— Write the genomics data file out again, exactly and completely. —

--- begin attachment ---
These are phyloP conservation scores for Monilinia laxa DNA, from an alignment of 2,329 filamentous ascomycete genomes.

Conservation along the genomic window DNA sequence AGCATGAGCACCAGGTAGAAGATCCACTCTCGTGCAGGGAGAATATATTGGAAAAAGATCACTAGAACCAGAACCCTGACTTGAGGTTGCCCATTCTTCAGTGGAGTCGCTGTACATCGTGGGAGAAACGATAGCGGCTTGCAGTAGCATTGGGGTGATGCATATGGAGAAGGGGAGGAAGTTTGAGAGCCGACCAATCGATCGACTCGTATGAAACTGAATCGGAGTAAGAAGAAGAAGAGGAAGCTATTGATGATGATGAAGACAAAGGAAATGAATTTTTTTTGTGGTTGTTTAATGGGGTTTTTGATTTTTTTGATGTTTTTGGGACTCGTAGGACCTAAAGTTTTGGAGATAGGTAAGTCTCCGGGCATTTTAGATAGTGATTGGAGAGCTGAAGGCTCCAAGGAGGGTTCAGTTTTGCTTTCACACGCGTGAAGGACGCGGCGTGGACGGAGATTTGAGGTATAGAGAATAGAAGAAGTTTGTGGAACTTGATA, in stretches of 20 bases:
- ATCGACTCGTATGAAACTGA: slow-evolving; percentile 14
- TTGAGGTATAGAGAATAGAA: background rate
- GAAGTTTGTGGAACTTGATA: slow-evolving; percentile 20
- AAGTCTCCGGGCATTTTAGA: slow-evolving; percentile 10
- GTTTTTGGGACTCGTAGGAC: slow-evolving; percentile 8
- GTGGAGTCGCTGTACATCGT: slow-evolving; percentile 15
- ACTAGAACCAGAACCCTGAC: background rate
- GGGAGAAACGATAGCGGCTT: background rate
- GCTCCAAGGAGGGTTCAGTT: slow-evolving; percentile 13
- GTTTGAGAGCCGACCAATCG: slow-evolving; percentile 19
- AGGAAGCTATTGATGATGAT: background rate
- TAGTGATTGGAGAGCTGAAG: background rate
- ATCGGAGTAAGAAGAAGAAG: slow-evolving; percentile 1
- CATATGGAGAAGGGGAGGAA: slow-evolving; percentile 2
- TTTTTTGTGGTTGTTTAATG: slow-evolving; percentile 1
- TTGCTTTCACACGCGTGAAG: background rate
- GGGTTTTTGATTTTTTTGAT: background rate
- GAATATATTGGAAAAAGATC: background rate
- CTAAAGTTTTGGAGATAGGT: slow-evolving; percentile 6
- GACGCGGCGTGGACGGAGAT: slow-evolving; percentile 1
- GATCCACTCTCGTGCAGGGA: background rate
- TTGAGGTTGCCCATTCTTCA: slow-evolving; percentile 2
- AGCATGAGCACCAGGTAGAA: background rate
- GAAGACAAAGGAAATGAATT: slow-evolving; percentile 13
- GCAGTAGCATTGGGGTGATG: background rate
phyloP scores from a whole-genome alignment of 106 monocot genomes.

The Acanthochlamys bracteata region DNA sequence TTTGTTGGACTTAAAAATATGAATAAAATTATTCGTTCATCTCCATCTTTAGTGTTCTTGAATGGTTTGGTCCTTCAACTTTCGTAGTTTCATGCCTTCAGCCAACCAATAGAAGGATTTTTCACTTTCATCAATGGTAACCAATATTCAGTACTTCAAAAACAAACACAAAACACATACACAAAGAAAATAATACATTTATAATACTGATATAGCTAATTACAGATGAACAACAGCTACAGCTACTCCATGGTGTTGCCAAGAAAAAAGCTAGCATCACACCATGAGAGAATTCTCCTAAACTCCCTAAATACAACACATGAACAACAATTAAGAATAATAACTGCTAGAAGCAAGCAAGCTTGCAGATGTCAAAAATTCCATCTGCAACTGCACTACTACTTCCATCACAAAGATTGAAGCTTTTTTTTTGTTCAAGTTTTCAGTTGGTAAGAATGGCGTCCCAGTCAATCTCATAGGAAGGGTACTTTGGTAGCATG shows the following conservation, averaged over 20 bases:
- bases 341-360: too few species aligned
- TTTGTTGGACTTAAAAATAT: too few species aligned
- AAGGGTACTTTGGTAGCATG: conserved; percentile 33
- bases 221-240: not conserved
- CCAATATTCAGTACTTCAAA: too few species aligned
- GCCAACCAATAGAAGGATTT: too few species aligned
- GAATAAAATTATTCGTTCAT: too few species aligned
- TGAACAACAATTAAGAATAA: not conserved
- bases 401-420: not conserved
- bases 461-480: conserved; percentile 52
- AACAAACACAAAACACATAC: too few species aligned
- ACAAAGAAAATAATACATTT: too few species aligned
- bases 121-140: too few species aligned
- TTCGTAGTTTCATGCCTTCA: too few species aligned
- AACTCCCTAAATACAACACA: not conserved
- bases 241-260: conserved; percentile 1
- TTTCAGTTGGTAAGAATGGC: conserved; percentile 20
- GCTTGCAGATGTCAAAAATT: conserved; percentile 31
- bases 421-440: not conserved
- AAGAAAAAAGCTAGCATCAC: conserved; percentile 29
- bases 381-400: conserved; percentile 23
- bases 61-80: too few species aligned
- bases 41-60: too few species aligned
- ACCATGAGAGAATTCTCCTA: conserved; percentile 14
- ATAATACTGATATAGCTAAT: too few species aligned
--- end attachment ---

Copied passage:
These are phyloP conservation scores for Monilinia laxa DNA, from an alignment of 2,329 filamentous ascomycete genomes.

Conservation along the genomic window DNA sequence AGCATGAGCACCAGGTAGAAGATCCACTCTCGTGCAGGGAGAATATATTGGAAAAAGATCACTAGAACCAGAACCCTGACTTGAGGTTGCCCATTCTTCAGTGGAGTCGCTGTACATCGTGGGAGAAACGATAGCGGCTTGCAGTAGCATTGGGGTGATGCATATGGAGAAGGGGAGGAAGTTTGAGAGCCGACCAATCGATCGACTCGTATGAAACTGAATCGGAGTAAGAAGAAGAAGAGGAAGCTATTGATGATGATGAAGACAAAGGAAATGAATTTTTTTTGTGGTTGTTTAATGGGGTTTTTGATTTTTTTGATGTTTTTGGGACTCGTAGGACCTAAAGTTTTGGAGATAGGTAAGTCTCCGGGCATTTTAGATAGTGATTGGAGAGCTGAAGGCTCCAAGGAGGGTTCAGTTTTGCTTTCACACGCGTGAAGGACGCGGCGTGGACGGAGATTTGAGGTATAGAGAATAGAAGAAGTTTGTGGAACTTGATA, in stretches of 20 bases:
- ATCGACTCGTATGAAACTGA: slow-evolving; percentile 14
- TTGAGGTATAGAGAATAGAA: background rate
- GAAGTTTGTGGAACTTGATA: slow-evolving; percentile 20
- AAGTCTCCGGGCATTTTAGA: slow-evolving; percentile 10
- GTTTTTGGGACTCGTAGGAC: slow-evolving; percentile 8
- GTGGAGTCGCTGTACATCGT: slow-evolving; percentile 15
- ACTAGAACCAGAACCCTGAC: background rate
- GGGAGAAACGATAGCGGCTT: background rate
- GCTCCAAGGAGGGTTCAGTT: slow-evolving; percentile 13
- GTTTGAGAGCCGACCAATCG: slow-evolving; percentile 19
- AGGAAGCTATTGATGATGAT: background rate
- TAGTGATTGGAGAGCTGAAG: background rate
- ATCGGAGTAAGAAGAAGAAG: slow-evolving; percentile 1
- CATATGGAGAAGGGGAGGAA: slow-evolving; percentile 2
- TTTTTTGTGGTTGTTTAATG: slow-evolving; percentile 1
- TTGCTTTCACACGCGTGAAG: background rate
- GGGTTTTTGATTTTTTTGAT: background rate
- GAATATATTGGAAAAAGATC: background rate
- CTAAAGTTTTGGAGATAGGT: slow-evolving; percentile 6
- GACGCGGCGTGGACGGAGAT: slow-evolving; percentile 1
- GATCCACTCTCGTGCAGGGA: background rate
- TTGAGGTTGCCCATTCTTCA: slow-evolving; percentile 2
- AGCATGAGCACCAGGTAGAA: background rate
- GAAGACAAAGGAAATGAATT: slow-evolving; percentile 13
- GCAGTAGCATTGGGGTGATG: background rate
phyloP scores from a whole-genome alignment of 106 monocot genomes.

The Acanthochlamys bracteata region DNA sequence TTTGTTGGACTTAAAAATATGAATAAAATTATTCGTTCATCTCCATCTTTAGTGTTCTTGAATGGTTTGGTCCTTCAACTTTCGTAGTTTCATGCCTTCAGCCAACCAATAGAAGGATTTTTCACTTTCATCAATGGTAACCAATATTCAGTACTTCAAAAACAAACACAAAACACATACACAAAGAAAATAATACATTTATAATACTGATATAGCTAATTACAGATGAACAACAGCTACAGCTACTCCATGGTGTTGCCAAGAAAAAAGCTAGCATCACACCATGAGAGAATTCTCCTAAACTCCCTAAATACAACACATGAACAACAATTAAGAATAATAACTGCTAGAAGCAAGCAAGCTTGCAGATGTCAAAAATTCCATCTGCAACTGCACTACTACTTCCATCACAAAGATTGAAGCTTTTTTTTTGTTCAAGTTTTCAGTTGGTAAGAATGGCGTCCCAGTCAATCTCATAGGAAGGGTACTTTGGTAGCATG shows the following conservation, averaged over 20 bases:
- bases 341-360: too few species aligned
- TTTGTTGGACTTAAAAATAT: too few species aligned
- AAGGGTACTTTGGTAGCATG: conserved; percentile 33
- bases 221-240: not conserved
- CCAATATTCAGTACTTCAAA: too few species aligned
- GCCAACCAATAGAAGGATTT: too few species aligned
- GAATAAAATTATTCGTTCAT: too few species aligned
- TGAACAACAATTAAGAATAA: not conserved
- bases 401-420: not conserved
- bases 461-480: conserved; percentile 52
- AACAAACACAAAACACATAC: too few species aligned
- ACAAAGAAAATAATACATTT: too few species aligned
- bases 121-140: too few species aligned
- TTCGTAGTTTCATGCCTTCA: too few species aligned
- AACTCCCTAAATACAACACA: not conserved
- bases 241-260: conserved; percentile 1
- TTTCAGTTGGTAAGAATGGC: conserved; percentile 20
- GCTTGCAGATGTCAAAAATT: conserved; percentile 31
- bases 421-440: not conserved
- AAGAAAAAAGCTAGCATCAC: conserved; percentile 29
- bases 381-400: conserved; percentile 23
- bases 61-80: too few species aligned
- bases 41-60: too few species aligned
- ACCATGAGAGAATTCTCCTA: conserved; percentile 14
- ATAATACTGATATAGCTAAT: too few species aligned